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After a Record-Setting Month, the Call of Macau is Loud, but ForebodingPublished September 10, 2018 by Lee R
Macau was just settling into effective regulation, but storm clouds on the horizon could jar the system significantly.
Macau has set a record high in August for gross gambling revenue take.
The 26.559 billion patacas (US$3.319 billion) for the month was reported by the Gaming Inspection and Coordination Bureau (DICJ).
The sterling figures also include a monthly rate of change in August of +17.1%, representing the fourth highest for the year, after January’s +36.4% , April’s i+27.6%, and March’s +22.2%.
The gross revenue totals for the period from January to August amounted to 202.103 billion patacas (US$25.262 billion), for an increase of 17.5% year-on-year increase--the 25th month in a row in which gaming revenue has risen year-on-year.
The market for Macau’s gaming and concession holders had reached 41 casinos at the end of 2018 mid-term, with 22 owned by Sociedade de Jogos de Macau, six by Galaxy Casino, five by Venetian Macau, four by Melco Crown (Macau), two by Wynn Resorts, and two by MGM Grand Paradise. These enterprises sustained a cumulative total of 6,586 gaming tables and 17,296 slot machines.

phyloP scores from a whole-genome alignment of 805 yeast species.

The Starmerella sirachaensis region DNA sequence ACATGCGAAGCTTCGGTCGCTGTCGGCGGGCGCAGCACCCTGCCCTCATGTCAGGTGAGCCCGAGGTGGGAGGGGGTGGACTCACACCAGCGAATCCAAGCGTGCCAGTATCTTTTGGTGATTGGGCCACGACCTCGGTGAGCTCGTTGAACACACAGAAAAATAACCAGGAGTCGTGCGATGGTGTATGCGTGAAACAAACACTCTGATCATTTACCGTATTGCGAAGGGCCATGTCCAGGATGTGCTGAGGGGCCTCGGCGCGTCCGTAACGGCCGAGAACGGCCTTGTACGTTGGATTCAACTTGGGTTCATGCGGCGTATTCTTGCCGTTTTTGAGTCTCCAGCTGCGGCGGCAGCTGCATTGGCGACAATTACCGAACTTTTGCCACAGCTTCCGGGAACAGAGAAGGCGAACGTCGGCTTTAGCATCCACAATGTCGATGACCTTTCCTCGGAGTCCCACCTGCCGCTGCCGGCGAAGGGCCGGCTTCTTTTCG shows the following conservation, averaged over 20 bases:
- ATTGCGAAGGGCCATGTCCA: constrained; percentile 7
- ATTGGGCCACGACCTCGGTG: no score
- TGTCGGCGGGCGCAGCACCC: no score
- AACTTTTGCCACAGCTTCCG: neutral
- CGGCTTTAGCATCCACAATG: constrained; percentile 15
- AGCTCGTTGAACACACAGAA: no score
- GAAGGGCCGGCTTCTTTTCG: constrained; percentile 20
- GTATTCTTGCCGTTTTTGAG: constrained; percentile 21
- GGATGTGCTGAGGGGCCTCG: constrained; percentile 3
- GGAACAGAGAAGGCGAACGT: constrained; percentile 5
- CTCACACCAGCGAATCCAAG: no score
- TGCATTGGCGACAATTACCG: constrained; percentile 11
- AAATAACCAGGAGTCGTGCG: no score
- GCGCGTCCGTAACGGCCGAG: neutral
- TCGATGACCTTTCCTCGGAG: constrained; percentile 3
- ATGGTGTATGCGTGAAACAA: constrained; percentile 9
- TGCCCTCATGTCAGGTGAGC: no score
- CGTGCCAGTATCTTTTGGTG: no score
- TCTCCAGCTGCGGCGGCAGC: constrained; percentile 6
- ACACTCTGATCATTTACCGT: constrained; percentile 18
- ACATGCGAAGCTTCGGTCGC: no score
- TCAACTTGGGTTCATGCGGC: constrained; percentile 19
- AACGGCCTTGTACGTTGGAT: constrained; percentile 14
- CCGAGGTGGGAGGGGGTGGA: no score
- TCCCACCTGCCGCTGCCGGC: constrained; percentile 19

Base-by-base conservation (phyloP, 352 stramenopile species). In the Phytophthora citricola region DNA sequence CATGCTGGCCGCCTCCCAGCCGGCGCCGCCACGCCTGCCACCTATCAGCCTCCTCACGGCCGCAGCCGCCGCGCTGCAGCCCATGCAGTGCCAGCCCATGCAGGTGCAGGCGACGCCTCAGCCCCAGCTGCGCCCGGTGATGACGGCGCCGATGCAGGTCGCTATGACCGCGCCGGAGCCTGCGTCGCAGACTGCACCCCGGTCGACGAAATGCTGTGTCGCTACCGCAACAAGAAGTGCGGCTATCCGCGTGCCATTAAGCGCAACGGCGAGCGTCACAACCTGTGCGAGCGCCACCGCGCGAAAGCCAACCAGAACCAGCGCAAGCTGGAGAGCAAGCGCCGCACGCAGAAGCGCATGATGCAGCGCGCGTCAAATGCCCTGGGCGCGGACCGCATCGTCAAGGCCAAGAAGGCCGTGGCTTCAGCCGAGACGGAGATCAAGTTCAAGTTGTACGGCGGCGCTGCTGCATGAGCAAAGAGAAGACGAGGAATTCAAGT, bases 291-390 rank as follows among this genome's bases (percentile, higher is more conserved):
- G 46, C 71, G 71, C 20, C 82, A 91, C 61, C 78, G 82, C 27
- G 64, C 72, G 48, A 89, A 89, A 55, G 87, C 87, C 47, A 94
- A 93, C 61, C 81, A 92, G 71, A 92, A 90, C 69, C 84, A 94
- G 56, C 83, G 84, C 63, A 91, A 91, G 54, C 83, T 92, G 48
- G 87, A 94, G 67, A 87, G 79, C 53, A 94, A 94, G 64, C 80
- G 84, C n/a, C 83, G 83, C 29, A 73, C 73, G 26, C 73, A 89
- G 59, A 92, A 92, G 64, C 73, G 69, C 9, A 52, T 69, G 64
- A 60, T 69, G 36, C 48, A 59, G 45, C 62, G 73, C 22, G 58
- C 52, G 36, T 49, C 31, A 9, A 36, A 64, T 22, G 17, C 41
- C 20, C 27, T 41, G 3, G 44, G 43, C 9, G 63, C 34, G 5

The growth comes on the heels of the forced closure of several Macau casinos last August 2017, with even the worst storm to hit Macau in the last 10 years unable to slow gains after flooding city streets and casino floors.
Nonetheless Macau casino operators have experienced a drop in stock price out of concerns over slowing revenue growth and the spectre of another Beijing-imposed crackdown on corruption that caused the industry slowdown in Macau whose spell was broken in August 2016.
Beijing is rumoured to be preparing to penalise the three US operators in Macau--Las Vegas Sands, MGM Resorts and Wynn Resorts—if the trade war with the US ramps up, with Sands owner and primary Trump campaign supporter Sheldon Adelson positioned to take one of the worst hits.
Feeling the Pain
Wynn Resorts Ltd. By early August had already reported steep declines in Q2 results for its casino holding in Macau, driven by a drop in betting from high rollers, and a 31 percent drop in Macau stocks on the Bloomberg Intelligence index from a four-year high in May.
The present looks good in Macau, but the future is growing increasingly uncertain, and stakeholders in Macau should study the landscape and integrate the findings into their local strategies before moving forward.